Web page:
• Sharing real stories with class mates.

Thursday, 8 October 2015

The Right kind of Praise



As I was looking at my target groups these holidays I realised that students who had not shown improvement were not convinced that they could do better if they tried, inspite of my compelling converstaions like “Maths could be fun once you learnt how to solve the problems.” I had heard them say things like
“ Maths is hard.”  “ I can’t do it!” or “I don’t like it, it is boring”. Now I know that this sounds like a reasonable concern for a child considering something new, but to me it is a huge red flag. It means that at least with regards to some tasks, my students had fixed mindset.

Carol Dweck is the author of Mindset: The new Psychology of Success. Dweck teaches that there are two general mindsets when it comes to any area of our lives. There is the fixed mindset, which says, “Here I am. I sure hope I’m good enough,” and there is the growth mindset, which says, “I can figure it out and learn to do it if I really want to.”
Dweck explains the power of the growth mindset and the harm of the fixed mindset
The fixed mindset comes from believing that our abilities and talents are a natural part of us. If this is true, then there is a good reason to compare yourself to others and when you aren’t as successful as you wanted to be or you fail at something, it means you are not enough.  This is a lie by the way. It’s your fixed mind trying to trick you like your mind sometimes does.
On the other hand, the growth mindset recognizes that we all have things that come more easily and things that are harder, but in the end everything takes some degree of practice to become proficient, and the outcome is a direct result of your amassed knowledge and mastery of a skill.This means that when you fail at something, it’s because you didn’t do enough or haven’t learned it yet. It’s not about you. It’s only about your effort or ability, which can be cultivated to ultimately get any result you want.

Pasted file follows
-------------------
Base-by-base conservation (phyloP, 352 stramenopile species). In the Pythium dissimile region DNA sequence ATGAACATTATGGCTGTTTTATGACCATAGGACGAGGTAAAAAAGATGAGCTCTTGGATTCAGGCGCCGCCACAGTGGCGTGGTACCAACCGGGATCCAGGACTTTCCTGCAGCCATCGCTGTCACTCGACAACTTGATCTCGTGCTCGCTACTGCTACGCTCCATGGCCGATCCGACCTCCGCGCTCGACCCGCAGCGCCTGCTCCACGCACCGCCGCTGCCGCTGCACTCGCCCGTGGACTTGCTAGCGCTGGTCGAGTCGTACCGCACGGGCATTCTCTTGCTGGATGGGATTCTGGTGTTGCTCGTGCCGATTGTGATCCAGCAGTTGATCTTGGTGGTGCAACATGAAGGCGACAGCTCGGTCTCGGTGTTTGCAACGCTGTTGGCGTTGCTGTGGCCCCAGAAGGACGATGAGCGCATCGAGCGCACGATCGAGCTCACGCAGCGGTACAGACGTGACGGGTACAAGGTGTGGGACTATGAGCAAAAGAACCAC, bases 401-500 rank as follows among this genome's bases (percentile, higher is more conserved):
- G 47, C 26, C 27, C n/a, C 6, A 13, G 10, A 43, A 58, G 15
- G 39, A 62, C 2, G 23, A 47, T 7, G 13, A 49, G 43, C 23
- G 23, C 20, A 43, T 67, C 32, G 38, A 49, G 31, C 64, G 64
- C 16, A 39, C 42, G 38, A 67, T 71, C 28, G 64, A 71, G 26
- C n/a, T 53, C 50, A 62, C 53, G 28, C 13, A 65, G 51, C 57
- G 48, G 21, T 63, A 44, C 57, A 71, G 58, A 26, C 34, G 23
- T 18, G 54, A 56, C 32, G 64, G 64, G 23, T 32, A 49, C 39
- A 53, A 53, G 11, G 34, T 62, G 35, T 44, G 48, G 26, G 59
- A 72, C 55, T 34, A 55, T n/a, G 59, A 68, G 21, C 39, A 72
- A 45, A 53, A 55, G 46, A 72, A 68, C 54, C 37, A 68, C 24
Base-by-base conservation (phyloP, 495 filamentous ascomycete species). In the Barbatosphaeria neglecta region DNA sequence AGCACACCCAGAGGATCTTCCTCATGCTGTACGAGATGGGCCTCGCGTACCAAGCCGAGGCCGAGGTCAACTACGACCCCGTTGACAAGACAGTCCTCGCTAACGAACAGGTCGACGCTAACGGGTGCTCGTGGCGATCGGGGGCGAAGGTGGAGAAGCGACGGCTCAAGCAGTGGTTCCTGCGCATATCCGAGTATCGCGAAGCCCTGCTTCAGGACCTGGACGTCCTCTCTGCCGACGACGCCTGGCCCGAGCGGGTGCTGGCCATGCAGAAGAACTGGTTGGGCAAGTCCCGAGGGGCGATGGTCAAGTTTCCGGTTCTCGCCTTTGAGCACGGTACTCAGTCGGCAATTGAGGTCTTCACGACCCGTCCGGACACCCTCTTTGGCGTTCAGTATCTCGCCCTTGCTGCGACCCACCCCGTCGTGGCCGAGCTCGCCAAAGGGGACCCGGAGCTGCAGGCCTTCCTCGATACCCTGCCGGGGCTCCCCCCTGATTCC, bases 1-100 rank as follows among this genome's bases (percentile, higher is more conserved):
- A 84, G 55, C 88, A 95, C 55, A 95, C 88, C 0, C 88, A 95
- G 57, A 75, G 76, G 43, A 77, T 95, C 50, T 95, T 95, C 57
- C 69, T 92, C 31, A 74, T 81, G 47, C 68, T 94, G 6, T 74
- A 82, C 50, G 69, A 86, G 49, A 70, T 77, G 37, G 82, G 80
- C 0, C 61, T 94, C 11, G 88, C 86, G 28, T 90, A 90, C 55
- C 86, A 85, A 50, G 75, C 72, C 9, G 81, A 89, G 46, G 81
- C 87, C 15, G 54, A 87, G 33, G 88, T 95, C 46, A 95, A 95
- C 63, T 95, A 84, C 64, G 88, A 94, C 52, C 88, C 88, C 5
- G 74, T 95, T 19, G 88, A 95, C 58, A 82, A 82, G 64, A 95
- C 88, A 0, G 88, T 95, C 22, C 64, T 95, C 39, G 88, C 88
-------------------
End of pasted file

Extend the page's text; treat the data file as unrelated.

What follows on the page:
A fixed mindset is common for smart, gifted, or talented kids because the child is often praised for his or her results and for how easily he or she achieved them. This can feel amazing and build a lot of confidence for the child at first, but it creates feelings of entitlement and when someone else outdoes them, then it shows up very ugly.
A growth mindset is most commonly the result of being praised for your effort and encouraged to work hard, make mistakes, and not avoid failure.
When we tell our kids:
You did awesome on that test! You’re so smart!
You got an A without even studying? Nice going!
Here is what our kids hear:
If I don’t score well on my test, I’m not smart.
If I have to study, then I’m not very smart.
Instead, let’s try some of these:
I’m really excited about how you’re stretching yourself to learn more and doing harder things all the time!
That picture has so many beautiful colors! Tell me about them.
You put so much hard work and thought into this essay! It really makes me understand about your country better.
Notice when you say things to yourself such as: I really can’t cook. Instead tell yourself, cooking is a skill I haven’t put the time and effort into mastering.
I know practicing this in class will require effort and so I have to say:
“I haven’t put in much effort in mastering feedback that will promote growth mindset in my students.”
This is my personal professional goal for next Term and I believe that it will help change the way my students think about their learning.